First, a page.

Sometimes the clothing should be strong and bold as the writing inside, even garish. Sometimes the clothing should be quiet and unassuming and yet so beautiful and pristine in its simplicity that it catches the attention of the passing reader who will want to pick it up. When I go into a bookstore, what catches my eye is what responds to the mood I am in when I am in the store. If I am in the mood for something quiet, I gravitate to a cover that is quiet. If I am in the mood for something bold and brash – which is rare – then I lean towards a cover that is something like that.
Often in memoirs the cover image is chosen by the author, or at least there is a sense of what it might be. With the Corcoran memoir, we deliberated on many photographs for the cover. The author absolutely wanted his brother Jack in the photograph, and he wanted one of him coming back from the war. We went through several different renditions of what this would be. We also wanted it to look like a photo album as there were over 60 photographs in the book.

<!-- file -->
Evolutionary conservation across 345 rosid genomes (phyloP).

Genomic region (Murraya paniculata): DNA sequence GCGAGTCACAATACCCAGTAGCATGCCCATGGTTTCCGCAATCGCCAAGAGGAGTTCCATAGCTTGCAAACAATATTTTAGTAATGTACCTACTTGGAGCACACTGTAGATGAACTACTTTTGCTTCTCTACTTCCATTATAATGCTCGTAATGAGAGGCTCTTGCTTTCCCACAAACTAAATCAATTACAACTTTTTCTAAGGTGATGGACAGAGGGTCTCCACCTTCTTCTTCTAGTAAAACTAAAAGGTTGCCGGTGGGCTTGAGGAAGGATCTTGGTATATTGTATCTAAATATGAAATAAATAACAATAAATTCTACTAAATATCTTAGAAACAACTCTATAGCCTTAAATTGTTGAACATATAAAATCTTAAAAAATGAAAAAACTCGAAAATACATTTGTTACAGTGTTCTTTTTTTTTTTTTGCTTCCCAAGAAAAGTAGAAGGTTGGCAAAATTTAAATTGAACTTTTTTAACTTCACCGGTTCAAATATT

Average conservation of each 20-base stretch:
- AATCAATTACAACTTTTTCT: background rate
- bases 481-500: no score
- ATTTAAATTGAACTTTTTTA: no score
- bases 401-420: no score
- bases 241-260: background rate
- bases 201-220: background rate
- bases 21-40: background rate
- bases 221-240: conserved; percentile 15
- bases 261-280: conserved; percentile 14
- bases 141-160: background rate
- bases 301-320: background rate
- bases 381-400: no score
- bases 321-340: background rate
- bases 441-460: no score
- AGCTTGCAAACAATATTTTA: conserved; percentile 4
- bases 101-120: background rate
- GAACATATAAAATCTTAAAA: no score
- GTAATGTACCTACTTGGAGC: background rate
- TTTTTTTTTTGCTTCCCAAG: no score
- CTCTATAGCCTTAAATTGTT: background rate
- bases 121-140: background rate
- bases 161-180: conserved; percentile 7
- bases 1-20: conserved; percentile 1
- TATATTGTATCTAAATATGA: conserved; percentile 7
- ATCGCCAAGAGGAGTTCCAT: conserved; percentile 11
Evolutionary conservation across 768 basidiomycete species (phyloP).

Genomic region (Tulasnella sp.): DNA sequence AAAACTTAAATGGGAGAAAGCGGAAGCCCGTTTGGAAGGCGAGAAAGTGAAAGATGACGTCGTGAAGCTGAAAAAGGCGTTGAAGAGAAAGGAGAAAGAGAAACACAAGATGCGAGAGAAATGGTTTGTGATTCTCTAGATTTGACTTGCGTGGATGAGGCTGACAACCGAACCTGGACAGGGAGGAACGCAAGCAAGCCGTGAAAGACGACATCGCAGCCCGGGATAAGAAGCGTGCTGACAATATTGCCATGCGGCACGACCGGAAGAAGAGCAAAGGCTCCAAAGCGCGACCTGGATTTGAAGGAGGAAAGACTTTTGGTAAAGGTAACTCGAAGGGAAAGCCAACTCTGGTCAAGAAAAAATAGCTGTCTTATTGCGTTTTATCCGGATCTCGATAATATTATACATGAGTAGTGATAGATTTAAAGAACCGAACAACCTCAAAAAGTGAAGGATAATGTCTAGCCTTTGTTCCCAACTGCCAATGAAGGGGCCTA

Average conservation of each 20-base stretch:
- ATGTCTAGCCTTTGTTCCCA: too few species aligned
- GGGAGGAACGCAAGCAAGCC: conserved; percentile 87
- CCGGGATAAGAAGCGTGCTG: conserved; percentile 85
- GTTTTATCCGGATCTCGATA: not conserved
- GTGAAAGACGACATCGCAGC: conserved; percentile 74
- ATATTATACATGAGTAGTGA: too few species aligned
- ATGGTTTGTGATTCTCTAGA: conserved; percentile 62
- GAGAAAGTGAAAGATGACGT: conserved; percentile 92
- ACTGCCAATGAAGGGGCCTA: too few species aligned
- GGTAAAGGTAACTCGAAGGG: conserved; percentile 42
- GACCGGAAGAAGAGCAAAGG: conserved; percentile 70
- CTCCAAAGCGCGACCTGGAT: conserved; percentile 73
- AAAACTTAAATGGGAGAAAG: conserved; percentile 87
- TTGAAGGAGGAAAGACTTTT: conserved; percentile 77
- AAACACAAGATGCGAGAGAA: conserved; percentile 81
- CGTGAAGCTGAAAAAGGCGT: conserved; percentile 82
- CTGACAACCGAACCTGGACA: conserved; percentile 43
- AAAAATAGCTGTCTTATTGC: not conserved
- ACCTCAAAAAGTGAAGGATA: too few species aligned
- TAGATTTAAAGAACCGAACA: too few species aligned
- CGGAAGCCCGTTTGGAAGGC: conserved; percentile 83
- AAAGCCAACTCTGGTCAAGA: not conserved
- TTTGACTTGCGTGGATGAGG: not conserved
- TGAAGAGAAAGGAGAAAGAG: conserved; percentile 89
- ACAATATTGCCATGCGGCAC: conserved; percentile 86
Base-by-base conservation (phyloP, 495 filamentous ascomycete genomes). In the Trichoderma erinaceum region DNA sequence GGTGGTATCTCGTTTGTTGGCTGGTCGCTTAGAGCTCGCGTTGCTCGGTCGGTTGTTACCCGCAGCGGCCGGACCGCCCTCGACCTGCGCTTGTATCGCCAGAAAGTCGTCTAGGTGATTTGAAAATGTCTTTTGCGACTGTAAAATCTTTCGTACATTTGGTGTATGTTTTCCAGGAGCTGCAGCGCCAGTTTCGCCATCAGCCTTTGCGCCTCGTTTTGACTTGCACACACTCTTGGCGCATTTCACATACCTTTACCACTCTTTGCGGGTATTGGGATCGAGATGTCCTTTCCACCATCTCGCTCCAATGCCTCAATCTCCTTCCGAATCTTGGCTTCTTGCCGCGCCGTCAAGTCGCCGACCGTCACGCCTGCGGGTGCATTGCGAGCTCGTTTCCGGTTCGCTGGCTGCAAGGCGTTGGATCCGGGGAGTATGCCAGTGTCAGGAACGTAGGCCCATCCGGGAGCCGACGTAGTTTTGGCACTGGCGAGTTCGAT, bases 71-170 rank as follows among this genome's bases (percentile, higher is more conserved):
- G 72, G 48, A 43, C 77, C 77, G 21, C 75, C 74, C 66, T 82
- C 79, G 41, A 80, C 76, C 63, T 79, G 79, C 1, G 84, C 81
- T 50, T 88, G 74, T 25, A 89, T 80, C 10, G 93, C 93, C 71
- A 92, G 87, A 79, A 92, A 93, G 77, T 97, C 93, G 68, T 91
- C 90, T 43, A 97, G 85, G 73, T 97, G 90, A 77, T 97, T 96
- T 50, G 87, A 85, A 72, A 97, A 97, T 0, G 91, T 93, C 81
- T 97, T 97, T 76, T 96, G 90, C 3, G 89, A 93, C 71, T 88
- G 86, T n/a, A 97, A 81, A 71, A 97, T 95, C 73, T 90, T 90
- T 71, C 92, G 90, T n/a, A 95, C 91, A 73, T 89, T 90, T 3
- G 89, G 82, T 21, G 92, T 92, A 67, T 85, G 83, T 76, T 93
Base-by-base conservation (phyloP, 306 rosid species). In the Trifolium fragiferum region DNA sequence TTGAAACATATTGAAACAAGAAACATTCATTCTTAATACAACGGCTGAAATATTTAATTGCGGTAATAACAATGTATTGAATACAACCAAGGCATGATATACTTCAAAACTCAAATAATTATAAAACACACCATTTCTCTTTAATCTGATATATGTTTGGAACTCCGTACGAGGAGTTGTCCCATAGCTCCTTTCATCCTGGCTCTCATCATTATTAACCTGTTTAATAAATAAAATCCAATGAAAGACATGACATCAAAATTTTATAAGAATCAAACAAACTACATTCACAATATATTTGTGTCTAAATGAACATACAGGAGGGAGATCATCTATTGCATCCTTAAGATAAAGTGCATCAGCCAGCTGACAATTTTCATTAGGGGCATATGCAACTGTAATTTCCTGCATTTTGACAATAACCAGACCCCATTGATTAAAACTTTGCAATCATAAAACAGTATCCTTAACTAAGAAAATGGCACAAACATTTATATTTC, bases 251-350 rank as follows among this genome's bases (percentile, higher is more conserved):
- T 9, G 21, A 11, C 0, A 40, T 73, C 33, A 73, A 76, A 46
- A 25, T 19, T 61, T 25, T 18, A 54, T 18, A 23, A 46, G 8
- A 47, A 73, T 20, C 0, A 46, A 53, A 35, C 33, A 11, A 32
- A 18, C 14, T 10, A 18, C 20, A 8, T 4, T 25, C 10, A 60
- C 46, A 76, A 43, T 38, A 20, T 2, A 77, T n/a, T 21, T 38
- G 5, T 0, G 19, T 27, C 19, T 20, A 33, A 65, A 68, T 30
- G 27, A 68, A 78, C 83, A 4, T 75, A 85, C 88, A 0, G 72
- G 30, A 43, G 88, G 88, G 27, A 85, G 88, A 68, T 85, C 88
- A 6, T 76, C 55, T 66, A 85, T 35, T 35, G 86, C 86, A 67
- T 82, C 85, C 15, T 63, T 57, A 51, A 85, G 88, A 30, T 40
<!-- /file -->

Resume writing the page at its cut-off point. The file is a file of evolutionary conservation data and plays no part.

In Vignettes the granddaughter wanted only a picture of the chest where she found the letters. It was very, very simple. The title was not even on the cover, only on the spine, but, because it would be given out only to family, this worked.
For Love Incarnate, the author wanted an image that felt energetically like Jesus to her.
Robin Brooks, owner of The Beauty of Books, has designed books for Viking Penguin, for the Waldorf Schools of North America, and for many private authors. After 31 years of overall graphic design, Robin shifted her focus last year so that she now only designs books. She designs memoirs, books on spirituality, art, and poetry. For more information or to contact Robin, please see her website.